[-PrincipalsAllowedToDelegateToAccount <ADPrincipal[]>] [-ProfilePath <String>] [-Remove <Hashtable>]

[-Replace <Hashtable>] [-SamAccountName <String>] [-ScriptPath <String>] [-Server <String>]

[-ServicePrincipalNames <Hashtable>] [-SmartcardLogonRequired <Boolean>] [-State <String>] [-StreetAddress

<String>] [-Surname <String>] [-Title <String>] [-TrustedForDelegation <Boolean>] [-UserPrincipalName

<String>] [-Confirm [<SwitchParameter>]] [-WhatIf [<SwitchParameter>]] [<CommonParameters>]

Set-ADUser [-AuthType <ADAuthType>] [-Credential <PSCredential>] [-PassThru [<SwitchParameter>]]

[-SamAccountName <String>] [-Server <String>] -Instance <ADUser> [-Confirm [<SwitchParameter>]] [-WhatIf

[<SwitchParameter>]] [<CommonParameters>] 

One thing to keep in mind is that the parameter names do not line up with the ADSI attribute names that appear in ADSI Edit. This can be a bit confusing when trying to update an older script that used ADSI. EmailAddress is mail in ADSI, and HomePage is wWWHomePage in ADSI.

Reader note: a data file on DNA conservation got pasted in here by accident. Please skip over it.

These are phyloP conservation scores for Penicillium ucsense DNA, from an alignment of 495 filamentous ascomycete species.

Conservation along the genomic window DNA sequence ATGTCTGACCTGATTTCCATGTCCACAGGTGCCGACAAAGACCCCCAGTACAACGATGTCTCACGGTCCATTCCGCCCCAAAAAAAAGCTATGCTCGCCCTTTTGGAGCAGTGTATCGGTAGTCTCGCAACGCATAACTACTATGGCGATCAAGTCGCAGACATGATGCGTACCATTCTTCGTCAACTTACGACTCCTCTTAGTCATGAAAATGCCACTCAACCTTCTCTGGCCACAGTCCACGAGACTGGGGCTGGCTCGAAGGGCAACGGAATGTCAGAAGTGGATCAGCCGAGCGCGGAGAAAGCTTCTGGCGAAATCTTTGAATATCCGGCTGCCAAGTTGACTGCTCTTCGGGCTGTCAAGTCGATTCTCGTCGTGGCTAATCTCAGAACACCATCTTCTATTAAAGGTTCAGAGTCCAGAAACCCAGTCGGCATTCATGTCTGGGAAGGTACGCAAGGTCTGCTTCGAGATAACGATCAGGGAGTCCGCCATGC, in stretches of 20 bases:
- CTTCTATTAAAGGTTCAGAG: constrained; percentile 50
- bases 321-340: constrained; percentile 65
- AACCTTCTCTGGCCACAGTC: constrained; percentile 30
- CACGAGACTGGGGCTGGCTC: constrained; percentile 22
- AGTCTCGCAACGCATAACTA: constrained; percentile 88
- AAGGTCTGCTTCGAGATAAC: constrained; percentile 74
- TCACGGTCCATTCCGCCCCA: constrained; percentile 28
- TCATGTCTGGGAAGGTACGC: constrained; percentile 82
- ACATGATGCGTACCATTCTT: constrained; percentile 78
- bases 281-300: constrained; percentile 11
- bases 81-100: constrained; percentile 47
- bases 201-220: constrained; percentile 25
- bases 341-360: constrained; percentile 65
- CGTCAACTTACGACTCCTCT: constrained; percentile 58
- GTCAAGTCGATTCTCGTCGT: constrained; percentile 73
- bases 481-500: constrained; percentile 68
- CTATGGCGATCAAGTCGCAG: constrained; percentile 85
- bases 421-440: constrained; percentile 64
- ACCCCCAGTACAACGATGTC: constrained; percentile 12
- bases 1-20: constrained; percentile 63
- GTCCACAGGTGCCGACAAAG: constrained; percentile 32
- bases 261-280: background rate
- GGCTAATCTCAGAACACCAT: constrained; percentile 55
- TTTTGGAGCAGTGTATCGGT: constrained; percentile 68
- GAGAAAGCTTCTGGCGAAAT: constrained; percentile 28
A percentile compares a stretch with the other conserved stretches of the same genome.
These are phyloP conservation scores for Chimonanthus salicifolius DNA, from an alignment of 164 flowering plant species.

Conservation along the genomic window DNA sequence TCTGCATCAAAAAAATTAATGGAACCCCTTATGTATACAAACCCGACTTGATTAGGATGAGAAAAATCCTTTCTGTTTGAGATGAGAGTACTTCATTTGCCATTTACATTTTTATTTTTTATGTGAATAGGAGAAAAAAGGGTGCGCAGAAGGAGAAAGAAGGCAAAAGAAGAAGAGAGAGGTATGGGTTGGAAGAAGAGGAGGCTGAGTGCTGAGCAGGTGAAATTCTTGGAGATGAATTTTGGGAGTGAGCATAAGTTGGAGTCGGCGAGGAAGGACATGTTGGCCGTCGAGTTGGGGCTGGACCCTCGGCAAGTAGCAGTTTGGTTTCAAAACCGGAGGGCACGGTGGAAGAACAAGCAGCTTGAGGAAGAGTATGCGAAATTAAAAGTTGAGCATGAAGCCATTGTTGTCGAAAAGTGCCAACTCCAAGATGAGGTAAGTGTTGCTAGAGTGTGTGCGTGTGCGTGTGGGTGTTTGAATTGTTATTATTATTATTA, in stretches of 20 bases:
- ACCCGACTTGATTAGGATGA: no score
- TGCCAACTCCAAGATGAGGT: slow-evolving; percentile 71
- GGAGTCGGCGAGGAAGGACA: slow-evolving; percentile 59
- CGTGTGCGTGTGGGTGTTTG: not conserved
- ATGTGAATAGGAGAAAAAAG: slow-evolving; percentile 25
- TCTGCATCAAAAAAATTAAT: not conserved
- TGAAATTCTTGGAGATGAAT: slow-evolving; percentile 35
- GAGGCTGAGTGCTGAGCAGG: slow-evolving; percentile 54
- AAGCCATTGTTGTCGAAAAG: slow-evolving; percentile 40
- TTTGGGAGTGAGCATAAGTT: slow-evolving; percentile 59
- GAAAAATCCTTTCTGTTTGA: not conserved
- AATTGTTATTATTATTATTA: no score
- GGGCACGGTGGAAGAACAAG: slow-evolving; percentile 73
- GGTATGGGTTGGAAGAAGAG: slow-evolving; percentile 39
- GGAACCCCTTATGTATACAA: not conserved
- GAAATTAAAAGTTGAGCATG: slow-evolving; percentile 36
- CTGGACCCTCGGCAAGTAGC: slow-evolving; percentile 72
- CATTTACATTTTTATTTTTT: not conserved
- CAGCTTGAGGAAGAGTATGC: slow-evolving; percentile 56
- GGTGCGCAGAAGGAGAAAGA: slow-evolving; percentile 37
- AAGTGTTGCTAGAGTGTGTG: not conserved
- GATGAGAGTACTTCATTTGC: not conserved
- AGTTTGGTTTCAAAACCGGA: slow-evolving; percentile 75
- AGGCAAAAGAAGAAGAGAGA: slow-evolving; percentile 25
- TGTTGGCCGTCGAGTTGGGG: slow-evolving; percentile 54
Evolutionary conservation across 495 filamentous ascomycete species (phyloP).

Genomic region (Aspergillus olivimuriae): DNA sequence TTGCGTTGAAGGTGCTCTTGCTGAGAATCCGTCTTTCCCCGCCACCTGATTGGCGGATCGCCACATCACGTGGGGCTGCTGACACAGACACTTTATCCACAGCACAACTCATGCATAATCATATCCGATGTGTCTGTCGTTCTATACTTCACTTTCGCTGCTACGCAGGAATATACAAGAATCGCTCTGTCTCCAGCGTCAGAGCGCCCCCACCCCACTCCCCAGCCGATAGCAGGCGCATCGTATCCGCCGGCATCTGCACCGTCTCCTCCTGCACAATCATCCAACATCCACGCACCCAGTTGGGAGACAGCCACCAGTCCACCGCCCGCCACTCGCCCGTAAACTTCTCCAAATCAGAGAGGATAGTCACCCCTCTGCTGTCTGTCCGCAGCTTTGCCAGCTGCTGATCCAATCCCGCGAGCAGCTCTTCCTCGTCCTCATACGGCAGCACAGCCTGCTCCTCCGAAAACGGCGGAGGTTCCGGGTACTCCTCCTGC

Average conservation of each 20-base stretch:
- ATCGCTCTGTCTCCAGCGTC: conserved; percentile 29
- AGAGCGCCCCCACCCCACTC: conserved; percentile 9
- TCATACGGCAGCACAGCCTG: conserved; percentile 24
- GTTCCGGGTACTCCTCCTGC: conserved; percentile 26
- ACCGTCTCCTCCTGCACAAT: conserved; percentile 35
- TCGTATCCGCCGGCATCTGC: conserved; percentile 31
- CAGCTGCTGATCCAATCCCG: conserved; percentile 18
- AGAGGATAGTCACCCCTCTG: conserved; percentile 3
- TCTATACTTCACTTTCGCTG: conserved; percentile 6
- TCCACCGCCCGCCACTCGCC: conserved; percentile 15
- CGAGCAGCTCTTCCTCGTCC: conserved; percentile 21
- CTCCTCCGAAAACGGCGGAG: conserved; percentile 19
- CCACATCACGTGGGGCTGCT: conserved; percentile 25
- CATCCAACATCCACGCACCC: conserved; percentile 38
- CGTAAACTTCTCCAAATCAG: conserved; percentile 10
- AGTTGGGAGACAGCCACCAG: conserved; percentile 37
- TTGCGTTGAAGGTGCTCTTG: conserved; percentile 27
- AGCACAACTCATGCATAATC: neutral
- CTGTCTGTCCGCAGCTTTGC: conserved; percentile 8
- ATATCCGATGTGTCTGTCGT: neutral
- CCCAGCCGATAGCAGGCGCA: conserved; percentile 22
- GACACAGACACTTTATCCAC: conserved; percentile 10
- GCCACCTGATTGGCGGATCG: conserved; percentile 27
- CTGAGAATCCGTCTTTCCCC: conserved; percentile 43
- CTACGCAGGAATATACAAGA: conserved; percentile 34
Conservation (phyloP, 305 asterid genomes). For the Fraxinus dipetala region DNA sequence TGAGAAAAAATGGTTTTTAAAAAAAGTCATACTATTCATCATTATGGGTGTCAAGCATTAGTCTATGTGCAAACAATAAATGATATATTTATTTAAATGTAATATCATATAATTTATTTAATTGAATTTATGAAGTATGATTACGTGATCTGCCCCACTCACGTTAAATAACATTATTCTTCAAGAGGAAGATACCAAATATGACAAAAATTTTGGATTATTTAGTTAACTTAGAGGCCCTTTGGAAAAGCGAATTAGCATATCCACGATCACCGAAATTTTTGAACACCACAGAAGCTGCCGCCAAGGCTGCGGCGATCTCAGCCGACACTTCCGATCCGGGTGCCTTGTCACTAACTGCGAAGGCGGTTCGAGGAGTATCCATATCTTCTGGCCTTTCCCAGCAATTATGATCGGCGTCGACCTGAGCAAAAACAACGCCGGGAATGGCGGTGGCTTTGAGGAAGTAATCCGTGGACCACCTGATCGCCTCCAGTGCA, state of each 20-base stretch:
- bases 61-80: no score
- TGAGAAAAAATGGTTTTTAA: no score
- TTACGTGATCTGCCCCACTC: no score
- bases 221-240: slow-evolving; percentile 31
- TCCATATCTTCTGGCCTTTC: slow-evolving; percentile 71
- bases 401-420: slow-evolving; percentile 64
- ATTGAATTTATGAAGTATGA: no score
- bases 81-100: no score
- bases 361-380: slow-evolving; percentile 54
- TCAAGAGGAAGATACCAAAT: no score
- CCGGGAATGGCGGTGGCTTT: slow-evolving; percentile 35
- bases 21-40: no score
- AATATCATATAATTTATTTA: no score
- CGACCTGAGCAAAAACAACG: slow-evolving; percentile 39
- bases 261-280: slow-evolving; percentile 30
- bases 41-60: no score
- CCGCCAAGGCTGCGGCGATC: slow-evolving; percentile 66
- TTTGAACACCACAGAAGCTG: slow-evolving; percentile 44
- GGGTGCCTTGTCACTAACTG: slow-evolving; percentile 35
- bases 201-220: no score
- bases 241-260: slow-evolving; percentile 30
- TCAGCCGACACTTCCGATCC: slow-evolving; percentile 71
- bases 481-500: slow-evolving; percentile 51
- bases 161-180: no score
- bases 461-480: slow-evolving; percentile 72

The first thing I do is import the Active Directory module. In reality, I do not have to do this because when I begin using tab expansion on Windows PowerShell 3.0, the module imports automatically. However, it is faster to go ahead and import the module in the first place. Additionally, doing this step ensures compatibility with Windows PowerShell 2.0, if you are still using that version.

Note   Be very careful using the Windows 8 RSAT tools and the Active Directory module from Windows Server 2012 in a mixed environment because the updated Active Directory module adds many additional cmdlets, which, obviously, would not work on a computer with an older version of the module. When in doubt, use the #Requires –version 3.0 to ensure compatibility.

After I import the Active Directory module, I create a variable to store the old company name (the one I will change in Friday’s blog post). I debated about doing this, but, in the end, because I am using the company name in three different places, I decided it would save some time and not add too much complexity to the script. The two lines of code that create the variable and import the module are shown here.

Import-Module ActiveDirectory

$c = "oldcompany"

Now, I need to retrieve all the users in the test organizational unit (OU). To do this, I use the Get-ADUser cmdlet. I specify the OU as the value for the SearchBase parameter. I use a wildcard for the filter. This command is shown here.

Get-ADUser -SearchBase 'ou=testou,dc=iammred,dc=net' -Filter *